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November 30, 1962 - Image 26

Resource type:
The Detroit Jewish News, 1962-11-30

Disclaimer: Computer generated plain text may have errors. Read more about this.

Orthodox Leaders Avoid
Action on Court Ruling

(Continued froin Page 1)
Amendment manifests the deep
commitment of American society
to religious values. In the heat
of this controversy, those ex-
pressing their agreement with
this decision have sometimes
been labeled enemies of religi-
ous faith and charged with the
•attempt to drive religion out of
American life. We deplore the
attacks on the integrity of the
Supreme Court, the highest ju-
dicial body in our land.
"At the same time, our con-
cern with the importance of the
appreciation and understanding
of the role of God in the world
on the part of all children, par-
ticularly the hundreds of thou-
sands of Jewish children and
millions of non-Jewish children
who have no such opportunity
either in the religious school, the
house of worship, or the home,
leads us to state that we would
deem it appropriate and consist-
ent with the First Amendment
to afford the pupils of public
schools the opportunity to set
out on their day's task with a
moment of devotion.
"We therefore see no objec-
tion if the school day were to
start with a period of silence.
In this period of silence, let
every pupil think in terms of his
faith and his parental religious
heritage of the Almighty and
thusly invoke his protection for
himself, his family, his country
and all mankind." .
Four Orthodox lay leaders
took part in discussion of church-
. state separation involving sec-
tarian practices in public schools
and the issue of government aid
to religious schools. They were
Pual Vishny of Chicago, secre-
tary of the board of the Jewish
University of America; Herbert
Berman of Ne* York, secretary
of the Synagogue Council of
America, and also of the UOJCA;
Reuben B. Gross of New York,
a UOJCA national board mem-
ber; and Samuel Brennglass of
New York, a UOJCA vice-presi-
Vishny, Berman and Brenn-
glass strongly - endorsed the
June Supreme Court decision
banning the recitation in New
York state public schools of a
Regents Prayer. They agreed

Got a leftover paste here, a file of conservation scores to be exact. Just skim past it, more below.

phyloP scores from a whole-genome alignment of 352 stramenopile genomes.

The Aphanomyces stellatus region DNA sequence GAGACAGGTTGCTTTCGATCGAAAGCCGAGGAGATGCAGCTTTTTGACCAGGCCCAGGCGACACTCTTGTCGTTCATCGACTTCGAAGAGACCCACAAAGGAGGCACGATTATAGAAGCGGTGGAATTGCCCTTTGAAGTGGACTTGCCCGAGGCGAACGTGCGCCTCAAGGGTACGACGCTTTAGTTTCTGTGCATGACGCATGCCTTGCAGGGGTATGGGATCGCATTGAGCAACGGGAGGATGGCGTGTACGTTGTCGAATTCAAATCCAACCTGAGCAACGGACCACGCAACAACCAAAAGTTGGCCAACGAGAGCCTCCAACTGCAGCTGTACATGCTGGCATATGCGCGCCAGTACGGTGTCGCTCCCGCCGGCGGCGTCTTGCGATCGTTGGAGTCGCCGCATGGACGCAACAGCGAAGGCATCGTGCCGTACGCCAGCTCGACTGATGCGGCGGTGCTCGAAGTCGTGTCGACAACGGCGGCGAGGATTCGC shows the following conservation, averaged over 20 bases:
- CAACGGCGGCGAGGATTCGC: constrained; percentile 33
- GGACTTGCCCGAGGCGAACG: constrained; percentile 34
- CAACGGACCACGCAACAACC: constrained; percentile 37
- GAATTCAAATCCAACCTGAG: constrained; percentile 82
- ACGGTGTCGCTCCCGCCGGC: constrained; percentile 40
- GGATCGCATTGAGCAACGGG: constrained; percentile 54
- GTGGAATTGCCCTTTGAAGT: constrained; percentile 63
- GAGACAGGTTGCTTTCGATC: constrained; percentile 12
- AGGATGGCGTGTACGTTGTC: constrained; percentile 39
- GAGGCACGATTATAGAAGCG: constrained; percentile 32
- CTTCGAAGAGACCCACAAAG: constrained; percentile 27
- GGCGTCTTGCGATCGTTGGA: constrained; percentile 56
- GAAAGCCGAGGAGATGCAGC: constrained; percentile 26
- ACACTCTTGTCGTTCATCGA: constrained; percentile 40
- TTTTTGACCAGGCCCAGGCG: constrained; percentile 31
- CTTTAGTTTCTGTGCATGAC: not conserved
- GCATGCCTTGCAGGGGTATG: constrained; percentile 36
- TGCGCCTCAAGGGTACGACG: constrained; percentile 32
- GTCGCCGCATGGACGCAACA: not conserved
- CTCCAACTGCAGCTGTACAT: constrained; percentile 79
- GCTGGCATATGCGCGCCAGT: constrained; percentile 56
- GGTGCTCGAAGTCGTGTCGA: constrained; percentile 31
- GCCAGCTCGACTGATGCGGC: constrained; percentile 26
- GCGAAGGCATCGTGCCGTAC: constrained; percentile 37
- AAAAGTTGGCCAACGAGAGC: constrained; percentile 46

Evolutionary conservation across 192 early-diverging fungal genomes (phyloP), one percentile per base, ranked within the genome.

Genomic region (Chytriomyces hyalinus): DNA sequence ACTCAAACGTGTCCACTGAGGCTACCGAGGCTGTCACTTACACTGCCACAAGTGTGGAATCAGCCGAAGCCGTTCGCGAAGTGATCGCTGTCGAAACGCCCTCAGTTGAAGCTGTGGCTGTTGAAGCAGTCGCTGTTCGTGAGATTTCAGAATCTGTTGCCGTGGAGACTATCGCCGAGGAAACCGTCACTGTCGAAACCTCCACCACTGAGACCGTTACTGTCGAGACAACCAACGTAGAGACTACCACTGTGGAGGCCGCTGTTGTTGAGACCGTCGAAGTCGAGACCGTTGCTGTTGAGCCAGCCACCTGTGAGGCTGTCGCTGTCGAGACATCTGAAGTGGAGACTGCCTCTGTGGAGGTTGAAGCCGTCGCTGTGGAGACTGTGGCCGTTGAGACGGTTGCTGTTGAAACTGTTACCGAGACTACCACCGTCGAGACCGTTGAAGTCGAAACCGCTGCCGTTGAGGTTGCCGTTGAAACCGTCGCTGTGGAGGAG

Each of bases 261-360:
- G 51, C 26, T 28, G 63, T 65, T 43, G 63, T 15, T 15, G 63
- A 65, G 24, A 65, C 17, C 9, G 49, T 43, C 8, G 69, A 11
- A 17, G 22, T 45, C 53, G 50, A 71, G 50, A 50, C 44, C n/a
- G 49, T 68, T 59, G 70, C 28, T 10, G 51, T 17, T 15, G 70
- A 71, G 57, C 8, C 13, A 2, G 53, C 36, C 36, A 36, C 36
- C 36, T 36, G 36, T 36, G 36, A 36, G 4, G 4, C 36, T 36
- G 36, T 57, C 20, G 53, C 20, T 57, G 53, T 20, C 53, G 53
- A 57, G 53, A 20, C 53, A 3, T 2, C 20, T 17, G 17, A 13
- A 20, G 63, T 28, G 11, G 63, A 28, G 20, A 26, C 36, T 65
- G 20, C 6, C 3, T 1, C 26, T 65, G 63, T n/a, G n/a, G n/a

that the high court's endorse-
ment of the church-state sepa-
ration principle was vital to
continued religious freedom in
this country. Gross, however,
said that the doctrine of sepa-
ration had become for some
Jews "a slogan of escape from
the need for Jewish identifica-
Berman warned his Orthodox
colleagues who favor federal aid
to religious schoOls that this was
a stand based on "expediency"
and that the Orthodox Jewish
community should not, by seek-
ing federal funds for its network
of day schools, sacrifice "princ-
iple for financial assistance."
(See Commentary, Page 2)
Avraham Harman, Israel's Am-
bassador to the United States,
told the delegates that "the ex-
. traordinary revival of Judaism
- in Israel and the United States"
in the postwar period was "only
in ifs early stages." He said "its
full impact and influence" were
. still to come. _•
Rabbi Ralph Pelcovitz, former
president. of the Rabbinical Alli-
ance of America, said the Amer-
ican synagogue needed "an
elevation of standards, a higher.
- level in all areas" of its program
if it was to attract and hold the
college-trained .layman who, he
said, was becoming the "norm"
in synagogue membership. He
added that "mediocrity has too


4 11'666

I long been the mark of the syna-
gogue on all levels."
Rabbi Hans I. Gruenwald, of
the Hamburg Jewish community,
told the delegates he could see
no possibility for the survival of
the Jewish remnant in Germany.
He said the older generation of
some 25,000 Jews was now about

Re-elected President of UOJC

90 per cent of the Jewish popu-
lation there and that it was
"rapidly dying out." With only
a handful of Jewish births each
year in all of Germany, he
added, "the deterioration of